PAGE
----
Way Down in the Hole 

Daniel Johnston is a Devil of a documentary subject, and the filmmaker fails to nail him down.

Countless are the creative souls who struggle with mental illness, as are the novels and films dedicated to them. Again and again, we've encountered artists both inspired and undermined by their madness, whose torment and tumult produce works of beauty and depth. So can a documentary about a singer-songwriter and visual artist who perennially self-destructs show us something new? Or can it at least bring us closer to a phenomenon that we're still trying to understand?

Maybe. In many ways, The Devil and Daniel Johnston is a beautiful work, a painstakingly crafted portrait of a talented self-saboteur — a man consistently done in by a vicious mental illness. But it's not as compelling as one would hope. Despite the ample archival footage and audio tapes created by Johnston, who has obsessively documented his own life, Devil never quite gives us a sense of what it's like to be Johnston, of how it feels to live inside his mind. Instead, the more indelible impression is of his friends and his family, and particularly of his parents. Bill and Mabel Johnston are layered, sympathetic figures. Far more than Daniel, they grow and change throughout the film, and this growth becomes the emotional center of the movie.

Johnston's trajectory has followed a typical pattern for someone suffering from manic depression. According to Mabel, he was different from the start — moody and exhausting, always playing the clown. By junior high, he started making films; in high school, he set up an "art factory" in the basement, obsessively drawing and recording music while his parents went to church and lived middle-class lives. At college, Johnston started to flounder, unable (or unwilling) to attend classes and do the work. Instead, he found a muse and set about memorializing her rejection of him (her face has since launched a thousand of Johnston's songs).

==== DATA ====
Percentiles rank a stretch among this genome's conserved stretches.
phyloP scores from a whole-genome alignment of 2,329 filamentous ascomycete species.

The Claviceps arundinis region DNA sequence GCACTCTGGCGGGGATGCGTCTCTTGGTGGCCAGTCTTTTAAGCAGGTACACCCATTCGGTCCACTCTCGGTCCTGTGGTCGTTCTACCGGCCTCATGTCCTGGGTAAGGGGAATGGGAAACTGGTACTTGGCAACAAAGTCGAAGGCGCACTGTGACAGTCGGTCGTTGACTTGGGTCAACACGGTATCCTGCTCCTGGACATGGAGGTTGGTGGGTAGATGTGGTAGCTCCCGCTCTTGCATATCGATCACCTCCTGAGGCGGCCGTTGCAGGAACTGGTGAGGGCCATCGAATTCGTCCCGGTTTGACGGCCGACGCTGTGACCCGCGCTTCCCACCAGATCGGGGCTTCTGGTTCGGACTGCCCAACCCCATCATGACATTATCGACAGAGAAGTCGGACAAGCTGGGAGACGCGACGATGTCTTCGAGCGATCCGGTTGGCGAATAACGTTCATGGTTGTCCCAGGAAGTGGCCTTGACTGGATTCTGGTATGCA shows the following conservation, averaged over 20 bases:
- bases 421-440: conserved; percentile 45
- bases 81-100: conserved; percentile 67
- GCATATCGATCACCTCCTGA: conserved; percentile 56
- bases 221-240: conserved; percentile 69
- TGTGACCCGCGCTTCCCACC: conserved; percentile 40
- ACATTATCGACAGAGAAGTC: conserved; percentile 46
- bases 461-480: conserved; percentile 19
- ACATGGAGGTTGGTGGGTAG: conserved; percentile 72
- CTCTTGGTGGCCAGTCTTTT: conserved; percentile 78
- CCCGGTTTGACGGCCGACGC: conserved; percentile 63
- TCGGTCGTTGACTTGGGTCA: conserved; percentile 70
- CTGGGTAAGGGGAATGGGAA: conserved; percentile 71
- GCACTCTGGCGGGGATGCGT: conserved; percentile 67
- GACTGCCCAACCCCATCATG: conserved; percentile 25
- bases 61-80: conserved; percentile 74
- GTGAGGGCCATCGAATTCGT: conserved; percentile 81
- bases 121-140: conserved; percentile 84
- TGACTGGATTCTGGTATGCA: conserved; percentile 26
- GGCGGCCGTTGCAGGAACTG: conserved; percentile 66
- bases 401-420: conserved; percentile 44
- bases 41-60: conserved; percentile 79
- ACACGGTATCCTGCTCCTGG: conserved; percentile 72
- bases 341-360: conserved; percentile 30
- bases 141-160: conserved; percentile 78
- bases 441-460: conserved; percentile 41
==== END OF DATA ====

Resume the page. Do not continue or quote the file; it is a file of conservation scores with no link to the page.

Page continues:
After leaving college, Johnston lived with various siblings, joined a traveling carnival, and landed in Austin, where he became part of the burgeoning 1980s alternative music scene. By recording his songs on low-fi cassettes and handing them out for free, he built a small following; then, once he weaseled his way onto MTV, his star began to rise. But just as the record companies and music magazines started calling, Johnston broke down. High on acid and convinced that his handlers were satanists, he attacked his manager with a lead pipe and put him in the hospital.

The pattern repeats. The offers get better, and the breakdowns get bigger. Various figures around Johnston promote him, protect him, and parent him, believing so fervently in his talent that they permit all manner of difficult behavior until, inevitably, he becomes unmanageable. Then they send him home.

Director Jeff Feuerzeig wants to get inside the mind of a mad artist. In the film's press notes, he discusses his intention to bring Johnston's internal monologue to the screen. But, archives notwithstanding, that's exactly what we don't get. Johnston's friends and family tell his story, and his music is far more often in the background than the foreground, where we might hear enough of it to get a sense of who he is. In fact, everybody but Johnston is interviewed for the film. Feuerzeig spent three weeks at Bill and Mabel's home, and he brings forth riveting material from them, but Daniel doesn't talk, nor will he perform. When he does appear onscreen, in fleeting moments, he feels unreachable.

That may be the nature of the beast; Johnston's illness may drop a thick curtain between his consciousness and ours. But that curtain makes it hard to care. So many people have believed in Johnston — Kurt Cobain, Matt Groening, David Bowie, and Tom Waits among them — that his talent must be real. Johnston's idol is John Lennon, and he is often compared to early Dylan, his songs so raw that they sometimes drip with blood. (To this reviewer, he sounds most like a howling Neil Young.) But, at least in Feuerzeig's film, Johnston and his music remain aloof, and his art looks no more sophisticated than a talented student's comic-book scribbles. He would matter much more to us if we could feel what he feels, if, as we do in Jessica Yu's excellent film about a different eccentric artist (In the Realms of the Unreal), we could experience his inner world.

Instead, The Devil and Daniel Johnston connects us only with his parents. We see and feel their confusion, their sorrow, and their fear. Our hearts bend toward them and toward the world of trouble their son has brought, and continues to bring, to their lives. Feuerzeig seems to know as much, since he gives them the final word in the movie. But because they are far more sympathetic than their son, the film suffers nonetheless.


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